The Global View

How much uranium is left?

As a natural resource on a finite planet, uranium is no more unlimited in supply than oil, coal or natural gas. Compared to the vast quantities of those last three fuels we use each year, though, global uranium consumption is relatively small … about 68,000 tons per year, according to the World Nuclear Association.

Based on present known resources, we have enough uranium available to keep reactors productive for about 80 years, the association says.

Following are some more facts and figures related to the world’s nuclear-energy picture:

  • Proportion of world’s electricity supplied by nuclear power: 13 percent (Source: International Energy Agency (IEA) 2011 World Energy Outlook)
  • Number of countries using nuclear power: 29 (Source: World Nuclear Association)
    Total number of nuclear reactors around the world as of Feb. 2012: 434 (Source: World Nuclear Association)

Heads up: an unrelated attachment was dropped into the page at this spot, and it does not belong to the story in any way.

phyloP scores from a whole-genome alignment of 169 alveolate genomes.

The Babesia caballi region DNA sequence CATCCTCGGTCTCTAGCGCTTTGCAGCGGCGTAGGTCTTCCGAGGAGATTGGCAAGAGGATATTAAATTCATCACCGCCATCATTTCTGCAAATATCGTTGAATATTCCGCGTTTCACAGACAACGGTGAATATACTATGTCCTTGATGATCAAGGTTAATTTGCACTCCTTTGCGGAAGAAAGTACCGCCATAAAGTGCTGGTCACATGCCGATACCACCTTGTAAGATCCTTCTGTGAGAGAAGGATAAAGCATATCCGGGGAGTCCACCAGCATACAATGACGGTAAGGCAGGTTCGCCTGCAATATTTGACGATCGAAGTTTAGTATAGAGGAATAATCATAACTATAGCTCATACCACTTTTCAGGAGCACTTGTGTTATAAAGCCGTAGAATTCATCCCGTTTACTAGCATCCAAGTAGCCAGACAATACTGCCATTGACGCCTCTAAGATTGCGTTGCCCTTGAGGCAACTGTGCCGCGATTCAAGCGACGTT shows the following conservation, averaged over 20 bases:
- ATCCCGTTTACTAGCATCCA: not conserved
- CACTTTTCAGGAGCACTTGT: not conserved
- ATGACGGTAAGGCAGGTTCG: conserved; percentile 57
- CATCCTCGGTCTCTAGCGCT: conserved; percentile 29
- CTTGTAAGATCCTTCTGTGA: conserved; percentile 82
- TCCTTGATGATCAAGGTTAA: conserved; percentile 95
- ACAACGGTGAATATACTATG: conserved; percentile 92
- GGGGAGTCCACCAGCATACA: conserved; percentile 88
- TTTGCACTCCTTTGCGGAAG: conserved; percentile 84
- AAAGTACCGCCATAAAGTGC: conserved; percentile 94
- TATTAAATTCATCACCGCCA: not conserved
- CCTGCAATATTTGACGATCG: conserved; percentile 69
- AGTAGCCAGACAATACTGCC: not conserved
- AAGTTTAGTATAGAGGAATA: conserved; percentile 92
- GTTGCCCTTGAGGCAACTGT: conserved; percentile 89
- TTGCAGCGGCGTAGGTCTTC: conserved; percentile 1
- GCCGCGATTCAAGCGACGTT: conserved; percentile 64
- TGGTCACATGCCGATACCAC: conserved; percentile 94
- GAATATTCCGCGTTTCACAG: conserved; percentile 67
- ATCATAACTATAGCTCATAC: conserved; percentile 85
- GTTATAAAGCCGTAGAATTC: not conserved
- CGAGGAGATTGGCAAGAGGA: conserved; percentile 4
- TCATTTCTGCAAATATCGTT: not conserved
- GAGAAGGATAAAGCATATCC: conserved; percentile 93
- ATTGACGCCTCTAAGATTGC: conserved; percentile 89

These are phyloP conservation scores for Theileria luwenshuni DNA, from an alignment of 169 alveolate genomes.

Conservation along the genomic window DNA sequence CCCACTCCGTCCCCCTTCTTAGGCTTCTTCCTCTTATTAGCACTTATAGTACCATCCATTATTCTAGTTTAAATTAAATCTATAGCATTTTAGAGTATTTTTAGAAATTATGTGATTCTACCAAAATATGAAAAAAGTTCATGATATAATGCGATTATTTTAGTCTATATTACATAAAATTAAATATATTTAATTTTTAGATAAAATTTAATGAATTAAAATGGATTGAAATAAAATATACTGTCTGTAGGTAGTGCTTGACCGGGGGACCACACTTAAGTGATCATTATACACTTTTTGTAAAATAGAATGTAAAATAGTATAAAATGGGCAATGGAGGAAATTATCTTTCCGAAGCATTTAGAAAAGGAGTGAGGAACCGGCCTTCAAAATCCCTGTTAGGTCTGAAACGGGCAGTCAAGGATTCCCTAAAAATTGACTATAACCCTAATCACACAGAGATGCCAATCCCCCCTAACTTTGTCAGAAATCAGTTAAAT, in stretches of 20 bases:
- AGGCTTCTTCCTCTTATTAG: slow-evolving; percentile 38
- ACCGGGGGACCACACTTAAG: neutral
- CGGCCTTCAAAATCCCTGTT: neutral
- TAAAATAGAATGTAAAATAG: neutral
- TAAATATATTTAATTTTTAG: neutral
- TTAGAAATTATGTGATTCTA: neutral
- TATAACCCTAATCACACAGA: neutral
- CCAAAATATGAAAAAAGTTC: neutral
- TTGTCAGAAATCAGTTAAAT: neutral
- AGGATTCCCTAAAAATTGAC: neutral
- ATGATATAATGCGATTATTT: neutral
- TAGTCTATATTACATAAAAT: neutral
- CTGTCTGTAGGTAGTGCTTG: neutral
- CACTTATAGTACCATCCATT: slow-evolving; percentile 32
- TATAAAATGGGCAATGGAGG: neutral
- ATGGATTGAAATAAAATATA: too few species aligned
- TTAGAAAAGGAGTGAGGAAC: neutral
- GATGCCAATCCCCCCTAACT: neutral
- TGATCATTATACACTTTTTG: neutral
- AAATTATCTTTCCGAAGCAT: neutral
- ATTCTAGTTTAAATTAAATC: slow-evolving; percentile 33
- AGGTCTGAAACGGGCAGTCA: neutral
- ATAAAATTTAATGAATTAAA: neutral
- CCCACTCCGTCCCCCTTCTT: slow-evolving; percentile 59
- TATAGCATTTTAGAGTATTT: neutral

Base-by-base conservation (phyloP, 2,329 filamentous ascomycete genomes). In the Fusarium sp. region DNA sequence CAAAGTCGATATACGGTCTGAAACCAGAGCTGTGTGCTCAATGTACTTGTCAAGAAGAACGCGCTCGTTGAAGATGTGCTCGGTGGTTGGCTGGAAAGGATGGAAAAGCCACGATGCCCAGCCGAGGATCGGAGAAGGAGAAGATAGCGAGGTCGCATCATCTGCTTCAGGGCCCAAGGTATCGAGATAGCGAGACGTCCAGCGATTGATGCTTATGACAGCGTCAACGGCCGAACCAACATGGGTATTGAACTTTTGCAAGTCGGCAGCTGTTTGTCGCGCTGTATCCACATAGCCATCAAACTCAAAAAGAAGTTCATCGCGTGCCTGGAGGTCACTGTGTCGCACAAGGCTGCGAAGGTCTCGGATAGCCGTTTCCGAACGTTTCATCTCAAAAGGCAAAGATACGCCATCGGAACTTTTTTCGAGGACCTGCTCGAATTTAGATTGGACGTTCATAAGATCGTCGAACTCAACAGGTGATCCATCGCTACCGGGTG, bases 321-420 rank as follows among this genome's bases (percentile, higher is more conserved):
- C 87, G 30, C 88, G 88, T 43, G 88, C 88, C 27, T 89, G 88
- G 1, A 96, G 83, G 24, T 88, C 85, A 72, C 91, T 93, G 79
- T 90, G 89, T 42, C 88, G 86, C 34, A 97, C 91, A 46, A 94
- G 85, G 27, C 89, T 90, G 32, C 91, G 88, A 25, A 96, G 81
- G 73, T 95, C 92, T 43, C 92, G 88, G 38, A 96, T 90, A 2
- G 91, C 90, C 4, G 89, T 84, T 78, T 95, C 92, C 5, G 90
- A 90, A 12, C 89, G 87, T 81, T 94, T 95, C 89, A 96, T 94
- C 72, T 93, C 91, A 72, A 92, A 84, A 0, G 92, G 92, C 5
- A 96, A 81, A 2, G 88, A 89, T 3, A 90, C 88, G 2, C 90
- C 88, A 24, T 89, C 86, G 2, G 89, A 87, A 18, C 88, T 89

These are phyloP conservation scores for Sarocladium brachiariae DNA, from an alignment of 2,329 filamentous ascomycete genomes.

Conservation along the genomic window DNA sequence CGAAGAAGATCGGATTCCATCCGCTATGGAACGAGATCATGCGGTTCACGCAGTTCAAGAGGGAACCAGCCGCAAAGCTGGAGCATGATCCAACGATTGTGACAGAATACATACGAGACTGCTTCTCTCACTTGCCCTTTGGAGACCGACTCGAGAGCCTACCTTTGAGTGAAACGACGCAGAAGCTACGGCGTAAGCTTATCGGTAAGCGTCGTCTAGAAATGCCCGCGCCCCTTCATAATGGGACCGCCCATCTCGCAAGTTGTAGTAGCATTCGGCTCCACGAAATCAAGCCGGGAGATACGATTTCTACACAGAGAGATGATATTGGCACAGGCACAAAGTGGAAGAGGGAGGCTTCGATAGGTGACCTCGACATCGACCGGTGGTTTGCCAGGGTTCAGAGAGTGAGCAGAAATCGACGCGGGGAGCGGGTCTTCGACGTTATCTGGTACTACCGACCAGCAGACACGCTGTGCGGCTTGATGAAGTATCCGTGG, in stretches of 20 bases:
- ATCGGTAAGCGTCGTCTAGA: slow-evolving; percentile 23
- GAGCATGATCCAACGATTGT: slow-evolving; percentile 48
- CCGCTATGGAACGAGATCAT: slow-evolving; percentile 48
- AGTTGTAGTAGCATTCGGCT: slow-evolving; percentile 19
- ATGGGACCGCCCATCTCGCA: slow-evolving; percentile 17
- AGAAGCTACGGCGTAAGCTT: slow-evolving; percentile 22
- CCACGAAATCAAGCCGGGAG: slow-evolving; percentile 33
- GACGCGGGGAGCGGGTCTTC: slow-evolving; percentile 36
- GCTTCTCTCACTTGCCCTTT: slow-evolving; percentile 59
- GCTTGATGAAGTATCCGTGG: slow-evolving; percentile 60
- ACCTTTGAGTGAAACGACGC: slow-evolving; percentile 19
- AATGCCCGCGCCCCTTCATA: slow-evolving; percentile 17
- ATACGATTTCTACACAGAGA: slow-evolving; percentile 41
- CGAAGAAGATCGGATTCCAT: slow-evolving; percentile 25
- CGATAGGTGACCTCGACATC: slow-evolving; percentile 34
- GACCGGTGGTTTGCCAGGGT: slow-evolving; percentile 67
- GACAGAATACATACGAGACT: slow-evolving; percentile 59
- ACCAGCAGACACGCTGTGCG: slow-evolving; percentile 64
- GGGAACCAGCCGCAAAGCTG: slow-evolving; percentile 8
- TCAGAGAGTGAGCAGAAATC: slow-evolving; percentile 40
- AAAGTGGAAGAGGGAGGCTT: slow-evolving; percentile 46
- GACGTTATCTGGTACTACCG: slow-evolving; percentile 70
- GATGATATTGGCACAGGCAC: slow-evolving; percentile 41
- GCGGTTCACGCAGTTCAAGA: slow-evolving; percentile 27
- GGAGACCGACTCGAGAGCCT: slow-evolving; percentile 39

• Total generating capacity of world’s nuclear plants: 373 gigawatts (Source: World Nuclear Association)
  • Country with the largest share of electricity coming from nuclear power: France, with 74.1 percent (Source: World Nuclear Association)
  • Country producing the greatest amount of uranium in 2010: Kazakhstan, 17,803 tonnes (Source: World Nuclear Association)
  • Country with the greatest recoverable resources of uranium: Australia, with 1.67 million tonnes (Source: World Nuclear Association)
  • Average age of world’s nuclear power plants: 26 years (Source: IEA 2011 World Energy Outlook)
  • Number of new reactors under construction: 61 (Source: World Nuclear Association)
  • Number of new reactors proposed to be built as of Feb. 2012: 335 (Source: World Nuclear Association)
  • Total generating capacity of all new reactors proposed to be built as of Feb. 2012: 380 megawatts (Source: World Nuclear Association)
  • Percentage of the world’s new reactors under construction being built in China: 63 percent (Source: IEA 2011 World Energy Outlook)
  • Percentage of the world’s new under construction being built in Russia: 13 percent (Source: IEA 2011 World Energy Outlook)
  • Uranium required for global nuclear power in 2012: 67,990 tonnes (Source: World Nuclear Association)